Brief History of the Black and Tan

Brief History of the Black and Tan

One of the iconic beverages for those that either are, or wish they were of Irish descent, the Black and Tan, represents all that is right with beer and wrong with British rule.

The History – In Brief

When the Irish were trying to desperately to rid themselves of English rule, no more dramatic than the Easter Uprising in the early part of last century, the English weren’t having it. Fresh of their “victory” in WWI, they were determined to keep Ireland part of their “United” Kingdom. Recruiting Irish loyalists, but, in typical English style, the English under equipped their non-British soldiers by only providing their Irish troops with half a uniform. Long story short, the English provided the bottoms (“tan” khakis) while the native Irish provided their own dark blue (or black) tops. These “black and tans” were the Irish soldiers, used by the English, to quash the rebellion of the Irish Republic. The rest is history. Led by Michael Collins, and other fiercely independent Irish men and women, the native sons of the Emerald Isle came away with their independence and today, the majority of this beautiful island is now considered the Republic of Ireland.

Part of the deal? The English continues to govern Northern Ireland, and today is still part of the United Kingdom. The Irish, with Dublin as its capital and cosmopolitan hub, remains free and independent.

The Beer

Most likely a marketing ploy by some creative bar tenders, and most likely originating in North America, the Black and Tan as a beer was meant to be both a play on the same words, half Irish and half English, but most importantly, a perfect drink. Guinness, and its unique properties (nitro vs CO2 to be exact) is “lighter” than pale ales and therefore when poured proper, “floats” on top of the pale (read khaki colored) beer.

The Irish-Americans prefer their Black and Tans to be Guinness floated on top of Bass Ale (a delicious beer from England) therefore visually mimicking the Black and Tan soldiers.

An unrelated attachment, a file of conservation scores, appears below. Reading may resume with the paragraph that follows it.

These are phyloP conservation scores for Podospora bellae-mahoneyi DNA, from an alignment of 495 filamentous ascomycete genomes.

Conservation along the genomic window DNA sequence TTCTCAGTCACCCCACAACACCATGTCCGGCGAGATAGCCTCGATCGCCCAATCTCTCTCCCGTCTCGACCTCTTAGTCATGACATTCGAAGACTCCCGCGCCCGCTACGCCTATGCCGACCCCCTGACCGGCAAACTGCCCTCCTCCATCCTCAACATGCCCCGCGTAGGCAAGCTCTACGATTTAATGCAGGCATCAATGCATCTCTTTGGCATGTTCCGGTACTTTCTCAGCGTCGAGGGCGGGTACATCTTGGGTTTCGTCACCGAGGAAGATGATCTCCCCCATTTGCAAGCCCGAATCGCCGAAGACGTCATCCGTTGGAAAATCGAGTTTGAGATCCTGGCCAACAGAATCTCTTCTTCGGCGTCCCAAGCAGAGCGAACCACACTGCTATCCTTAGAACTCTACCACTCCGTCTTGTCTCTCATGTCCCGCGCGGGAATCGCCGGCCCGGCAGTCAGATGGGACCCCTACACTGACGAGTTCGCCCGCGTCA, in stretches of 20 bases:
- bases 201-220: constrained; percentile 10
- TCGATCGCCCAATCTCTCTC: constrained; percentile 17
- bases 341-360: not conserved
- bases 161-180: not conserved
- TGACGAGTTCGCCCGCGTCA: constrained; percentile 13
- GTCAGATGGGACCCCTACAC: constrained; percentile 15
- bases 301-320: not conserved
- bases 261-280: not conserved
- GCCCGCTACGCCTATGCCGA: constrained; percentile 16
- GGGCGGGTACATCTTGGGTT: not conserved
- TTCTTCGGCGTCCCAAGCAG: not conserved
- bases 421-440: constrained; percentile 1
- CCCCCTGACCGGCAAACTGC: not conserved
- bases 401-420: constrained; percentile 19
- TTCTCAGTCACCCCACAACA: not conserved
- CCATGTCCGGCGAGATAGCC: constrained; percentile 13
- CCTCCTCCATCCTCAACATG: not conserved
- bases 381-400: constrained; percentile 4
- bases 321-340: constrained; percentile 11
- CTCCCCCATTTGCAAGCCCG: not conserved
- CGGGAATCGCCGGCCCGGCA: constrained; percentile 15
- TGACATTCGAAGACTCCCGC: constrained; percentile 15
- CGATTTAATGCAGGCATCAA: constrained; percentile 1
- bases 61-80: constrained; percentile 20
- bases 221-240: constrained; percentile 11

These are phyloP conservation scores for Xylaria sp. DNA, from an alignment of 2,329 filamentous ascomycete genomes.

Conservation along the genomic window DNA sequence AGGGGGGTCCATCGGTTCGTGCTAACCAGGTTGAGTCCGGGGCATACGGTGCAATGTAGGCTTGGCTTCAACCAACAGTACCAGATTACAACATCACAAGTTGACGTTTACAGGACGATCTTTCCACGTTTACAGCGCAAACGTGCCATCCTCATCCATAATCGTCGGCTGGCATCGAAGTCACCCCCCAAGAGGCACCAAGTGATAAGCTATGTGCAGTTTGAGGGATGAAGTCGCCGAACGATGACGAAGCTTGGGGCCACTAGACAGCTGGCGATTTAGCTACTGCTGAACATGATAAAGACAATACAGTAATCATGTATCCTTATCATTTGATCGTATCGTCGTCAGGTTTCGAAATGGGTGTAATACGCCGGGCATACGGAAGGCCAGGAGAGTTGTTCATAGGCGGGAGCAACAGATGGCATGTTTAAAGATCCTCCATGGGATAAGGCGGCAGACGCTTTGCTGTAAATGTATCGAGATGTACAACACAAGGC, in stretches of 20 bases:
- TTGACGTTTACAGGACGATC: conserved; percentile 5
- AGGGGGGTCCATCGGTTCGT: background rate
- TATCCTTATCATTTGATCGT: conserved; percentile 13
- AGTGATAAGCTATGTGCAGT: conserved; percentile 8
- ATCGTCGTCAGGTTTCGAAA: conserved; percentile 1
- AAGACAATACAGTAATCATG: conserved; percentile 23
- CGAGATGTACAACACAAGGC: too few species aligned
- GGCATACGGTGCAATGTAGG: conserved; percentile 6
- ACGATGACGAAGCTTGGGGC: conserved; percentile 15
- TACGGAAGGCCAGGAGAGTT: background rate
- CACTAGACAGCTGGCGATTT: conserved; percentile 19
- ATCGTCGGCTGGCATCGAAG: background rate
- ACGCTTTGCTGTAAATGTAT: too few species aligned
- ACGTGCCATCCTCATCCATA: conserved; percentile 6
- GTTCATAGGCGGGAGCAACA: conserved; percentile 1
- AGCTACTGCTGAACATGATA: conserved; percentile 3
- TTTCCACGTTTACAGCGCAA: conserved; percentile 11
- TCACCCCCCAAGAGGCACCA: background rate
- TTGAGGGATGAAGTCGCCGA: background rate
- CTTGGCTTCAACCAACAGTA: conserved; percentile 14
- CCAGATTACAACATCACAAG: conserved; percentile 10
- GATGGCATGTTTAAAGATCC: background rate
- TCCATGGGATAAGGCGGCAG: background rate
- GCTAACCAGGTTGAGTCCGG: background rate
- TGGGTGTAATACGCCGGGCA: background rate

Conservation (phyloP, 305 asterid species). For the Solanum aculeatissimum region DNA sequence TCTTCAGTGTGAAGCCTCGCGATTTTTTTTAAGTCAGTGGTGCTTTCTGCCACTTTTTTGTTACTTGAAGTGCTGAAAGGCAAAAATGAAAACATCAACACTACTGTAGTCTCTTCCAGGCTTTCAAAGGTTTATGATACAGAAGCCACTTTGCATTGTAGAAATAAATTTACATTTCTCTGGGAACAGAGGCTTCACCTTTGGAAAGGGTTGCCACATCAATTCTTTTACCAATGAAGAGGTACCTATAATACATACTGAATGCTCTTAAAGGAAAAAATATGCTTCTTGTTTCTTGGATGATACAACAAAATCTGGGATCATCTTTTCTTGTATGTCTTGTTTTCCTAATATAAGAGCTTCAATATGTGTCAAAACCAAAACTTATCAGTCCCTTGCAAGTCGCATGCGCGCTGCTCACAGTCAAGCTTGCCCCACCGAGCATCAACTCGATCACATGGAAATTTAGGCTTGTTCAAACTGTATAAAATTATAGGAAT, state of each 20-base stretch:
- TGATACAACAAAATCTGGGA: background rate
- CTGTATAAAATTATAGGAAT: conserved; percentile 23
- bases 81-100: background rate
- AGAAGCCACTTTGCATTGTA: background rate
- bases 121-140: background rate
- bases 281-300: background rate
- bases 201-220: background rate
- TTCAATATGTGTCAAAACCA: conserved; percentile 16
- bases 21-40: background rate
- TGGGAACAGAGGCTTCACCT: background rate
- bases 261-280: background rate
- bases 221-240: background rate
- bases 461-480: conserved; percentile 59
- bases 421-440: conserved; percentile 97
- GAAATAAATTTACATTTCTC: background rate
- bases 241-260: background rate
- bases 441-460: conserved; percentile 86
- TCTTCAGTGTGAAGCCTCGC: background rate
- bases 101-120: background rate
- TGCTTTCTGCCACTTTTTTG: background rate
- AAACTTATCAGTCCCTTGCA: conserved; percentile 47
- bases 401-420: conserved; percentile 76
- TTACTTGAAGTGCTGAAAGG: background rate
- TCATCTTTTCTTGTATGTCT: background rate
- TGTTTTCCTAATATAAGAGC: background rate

Don’t say that to the Irish though. They (we) prefer Guinness floated on top of Harp, another Irish ale, called a Half and Half because why would we want to serve English beer in our pubs and give them ANY CREDIT?? (Useless fact: second and third most popular beer served in Irish pubs? Budweiser and Bud Light).

Truth be told, they are both fabulous. The cool thing about Guinness is it floats over almost anything, save say American light beer. My personal favorite? A Black and Brown, Guinness floated over Smithwick’s (another Irish “nut brown ale” probably designed to compete with its English counterpart, Newcastle).

Moral

The moral of the story is simple. Take a true story, couple it with Guinness’ ethereal qualities, show that the Irish are indeed “on top” and market the heck out of it. But lets be serious, a good story only goes so far, no matter what kind of marketing machine is behind it, but the Black and Tan, and the Half and Half, and it’s Black and Brown cousin, may be quite simply one of the great beers EVER.

Black and Tan at Home

Chill favorite pint glass
Fill half way with (traditionally) Bass Ale
Use “special spoon” (see pic) and float Guinness over top. Slow that pour down son and let it ease over the edge to create that Black and Tan look you want and love.

Use Smithwick’s for Black and Brown and Harp for Half and Half instead of the Bass.

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